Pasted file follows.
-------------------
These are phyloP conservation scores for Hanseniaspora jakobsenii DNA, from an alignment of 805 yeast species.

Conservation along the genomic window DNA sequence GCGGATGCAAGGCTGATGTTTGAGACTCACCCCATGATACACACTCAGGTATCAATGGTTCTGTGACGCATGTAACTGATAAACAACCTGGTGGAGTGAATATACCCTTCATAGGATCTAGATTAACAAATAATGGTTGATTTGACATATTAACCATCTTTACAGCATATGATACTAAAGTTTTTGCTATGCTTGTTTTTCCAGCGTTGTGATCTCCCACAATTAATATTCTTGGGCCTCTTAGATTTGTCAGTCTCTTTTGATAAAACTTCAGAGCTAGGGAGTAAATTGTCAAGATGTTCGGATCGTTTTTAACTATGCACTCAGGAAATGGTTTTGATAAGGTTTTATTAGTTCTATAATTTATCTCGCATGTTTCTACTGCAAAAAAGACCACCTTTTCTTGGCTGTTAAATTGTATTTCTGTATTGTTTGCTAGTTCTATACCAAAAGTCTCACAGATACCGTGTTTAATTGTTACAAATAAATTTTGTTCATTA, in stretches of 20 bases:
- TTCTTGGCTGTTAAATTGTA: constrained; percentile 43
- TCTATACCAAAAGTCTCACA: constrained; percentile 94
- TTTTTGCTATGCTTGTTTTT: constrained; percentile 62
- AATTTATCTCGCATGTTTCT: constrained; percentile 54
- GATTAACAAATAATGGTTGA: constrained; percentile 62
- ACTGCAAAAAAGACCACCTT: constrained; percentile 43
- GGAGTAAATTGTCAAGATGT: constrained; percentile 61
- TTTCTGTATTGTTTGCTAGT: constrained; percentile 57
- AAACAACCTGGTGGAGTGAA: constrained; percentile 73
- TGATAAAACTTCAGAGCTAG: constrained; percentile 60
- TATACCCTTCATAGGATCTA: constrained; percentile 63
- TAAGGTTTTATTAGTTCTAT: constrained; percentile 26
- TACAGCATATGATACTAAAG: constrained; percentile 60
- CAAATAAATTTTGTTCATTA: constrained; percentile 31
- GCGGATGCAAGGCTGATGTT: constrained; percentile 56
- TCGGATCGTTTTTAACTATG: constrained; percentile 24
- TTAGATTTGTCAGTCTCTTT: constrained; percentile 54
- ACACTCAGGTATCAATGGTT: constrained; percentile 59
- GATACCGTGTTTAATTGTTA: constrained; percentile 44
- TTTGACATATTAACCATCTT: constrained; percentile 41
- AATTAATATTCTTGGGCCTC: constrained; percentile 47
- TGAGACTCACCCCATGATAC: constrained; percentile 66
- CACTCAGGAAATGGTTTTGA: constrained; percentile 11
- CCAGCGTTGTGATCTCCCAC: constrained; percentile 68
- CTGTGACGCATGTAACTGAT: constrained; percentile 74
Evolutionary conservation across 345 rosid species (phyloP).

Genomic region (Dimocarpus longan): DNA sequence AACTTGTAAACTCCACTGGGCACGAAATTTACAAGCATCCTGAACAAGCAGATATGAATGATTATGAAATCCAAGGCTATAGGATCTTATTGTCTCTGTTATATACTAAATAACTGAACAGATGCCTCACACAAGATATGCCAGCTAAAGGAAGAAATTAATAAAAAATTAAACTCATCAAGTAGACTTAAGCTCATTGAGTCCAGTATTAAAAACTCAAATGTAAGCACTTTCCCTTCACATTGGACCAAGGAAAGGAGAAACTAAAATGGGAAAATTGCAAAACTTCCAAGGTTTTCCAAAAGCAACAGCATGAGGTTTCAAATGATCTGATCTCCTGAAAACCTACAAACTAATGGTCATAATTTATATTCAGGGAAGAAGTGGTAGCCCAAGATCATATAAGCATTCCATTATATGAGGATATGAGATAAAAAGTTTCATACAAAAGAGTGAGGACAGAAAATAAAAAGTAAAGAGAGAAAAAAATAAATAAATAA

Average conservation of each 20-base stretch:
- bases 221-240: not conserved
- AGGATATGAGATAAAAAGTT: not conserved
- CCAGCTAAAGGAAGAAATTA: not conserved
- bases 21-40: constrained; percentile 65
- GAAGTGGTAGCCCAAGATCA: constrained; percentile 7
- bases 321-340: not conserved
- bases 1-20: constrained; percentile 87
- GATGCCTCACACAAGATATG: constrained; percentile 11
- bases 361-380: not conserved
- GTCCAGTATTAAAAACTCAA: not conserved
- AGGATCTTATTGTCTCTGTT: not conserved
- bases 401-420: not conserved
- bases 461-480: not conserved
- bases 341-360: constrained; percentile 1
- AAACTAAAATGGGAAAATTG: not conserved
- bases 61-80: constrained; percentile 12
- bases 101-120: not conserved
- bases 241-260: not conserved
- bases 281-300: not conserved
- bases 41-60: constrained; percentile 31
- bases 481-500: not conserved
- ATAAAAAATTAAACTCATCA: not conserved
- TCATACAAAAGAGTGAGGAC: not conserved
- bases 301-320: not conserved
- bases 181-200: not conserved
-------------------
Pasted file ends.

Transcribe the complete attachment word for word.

These are phyloP conservation scores for Hanseniaspora jakobsenii DNA, from an alignment of 805 yeast species.

Conservation along the genomic window DNA sequence GCGGATGCAAGGCTGATGTTTGAGACTCACCCCATGATACACACTCAGGTATCAATGGTTCTGTGACGCATGTAACTGATAAACAACCTGGTGGAGTGAATATACCCTTCATAGGATCTAGATTAACAAATAATGGTTGATTTGACATATTAACCATCTTTACAGCATATGATACTAAAGTTTTTGCTATGCTTGTTTTTCCAGCGTTGTGATCTCCCACAATTAATATTCTTGGGCCTCTTAGATTTGTCAGTCTCTTTTGATAAAACTTCAGAGCTAGGGAGTAAATTGTCAAGATGTTCGGATCGTTTTTAACTATGCACTCAGGAAATGGTTTTGATAAGGTTTTATTAGTTCTATAATTTATCTCGCATGTTTCTACTGCAAAAAAGACCACCTTTTCTTGGCTGTTAAATTGTATTTCTGTATTGTTTGCTAGTTCTATACCAAAAGTCTCACAGATACCGTGTTTAATTGTTACAAATAAATTTTGTTCATTA, in stretches of 20 bases:
- TTCTTGGCTGTTAAATTGTA: constrained; percentile 43
- TCTATACCAAAAGTCTCACA: constrained; percentile 94
- TTTTTGCTATGCTTGTTTTT: constrained; percentile 62
- AATTTATCTCGCATGTTTCT: constrained; percentile 54
- GATTAACAAATAATGGTTGA: constrained; percentile 62
- ACTGCAAAAAAGACCACCTT: constrained; percentile 43
- GGAGTAAATTGTCAAGATGT: constrained; percentile 61
- TTTCTGTATTGTTTGCTAGT: constrained; percentile 57
- AAACAACCTGGTGGAGTGAA: constrained; percentile 73
- TGATAAAACTTCAGAGCTAG: constrained; percentile 60
- TATACCCTTCATAGGATCTA: constrained; percentile 63
- TAAGGTTTTATTAGTTCTAT: constrained; percentile 26
- TACAGCATATGATACTAAAG: constrained; percentile 60
- CAAATAAATTTTGTTCATTA: constrained; percentile 31
- GCGGATGCAAGGCTGATGTT: constrained; percentile 56
- TCGGATCGTTTTTAACTATG: constrained; percentile 24
- TTAGATTTGTCAGTCTCTTT: constrained; percentile 54
- ACACTCAGGTATCAATGGTT: constrained; percentile 59
- GATACCGTGTTTAATTGTTA: constrained; percentile 44
- TTTGACATATTAACCATCTT: constrained; percentile 41
- AATTAATATTCTTGGGCCTC: constrained; percentile 47
- TGAGACTCACCCCATGATAC: constrained; percentile 66
- CACTCAGGAAATGGTTTTGA: constrained; percentile 11
- CCAGCGTTGTGATCTCCCAC: constrained; percentile 68
- CTGTGACGCATGTAACTGAT: constrained; percentile 74
Evolutionary conservation across 345 rosid species (phyloP).

Genomic region (Dimocarpus longan): DNA sequence AACTTGTAAACTCCACTGGGCACGAAATTTACAAGCATCCTGAACAAGCAGATATGAATGATTATGAAATCCAAGGCTATAGGATCTTATTGTCTCTGTTATATACTAAATAACTGAACAGATGCCTCACACAAGATATGCCAGCTAAAGGAAGAAATTAATAAAAAATTAAACTCATCAAGTAGACTTAAGCTCATTGAGTCCAGTATTAAAAACTCAAATGTAAGCACTTTCCCTTCACATTGGACCAAGGAAAGGAGAAACTAAAATGGGAAAATTGCAAAACTTCCAAGGTTTTCCAAAAGCAACAGCATGAGGTTTCAAATGATCTGATCTCCTGAAAACCTACAAACTAATGGTCATAATTTATATTCAGGGAAGAAGTGGTAGCCCAAGATCATATAAGCATTCCATTATATGAGGATATGAGATAAAAAGTTTCATACAAAAGAGTGAGGACAGAAAATAAAAAGTAAAGAGAGAAAAAAATAAATAAATAA

Average conservation of each 20-base stretch:
- bases 221-240: not conserved
- AGGATATGAGATAAAAAGTT: not conserved
- CCAGCTAAAGGAAGAAATTA: not conserved
- bases 21-40: constrained; percentile 65
- GAAGTGGTAGCCCAAGATCA: constrained; percentile 7
- bases 321-340: not conserved
- bases 1-20: constrained; percentile 87
- GATGCCTCACACAAGATATG: constrained; percentile 11
- bases 361-380: not conserved
- GTCCAGTATTAAAAACTCAA: not conserved
- AGGATCTTATTGTCTCTGTT: not conserved
- bases 401-420: not conserved
- bases 461-480: not conserved
- bases 341-360: constrained; percentile 1
- AAACTAAAATGGGAAAATTG: not conserved
- bases 61-80: constrained; percentile 12
- bases 101-120: not conserved
- bases 241-260: not conserved
- bases 281-300: not conserved
- bases 41-60: constrained; percentile 31
- bases 481-500: not conserved
- ATAAAAAATTAAACTCATCA: not conserved
- TCATACAAAAGAGTGAGGAC: not conserved
- bases 301-320: not conserved
- bases 181-200: not conserved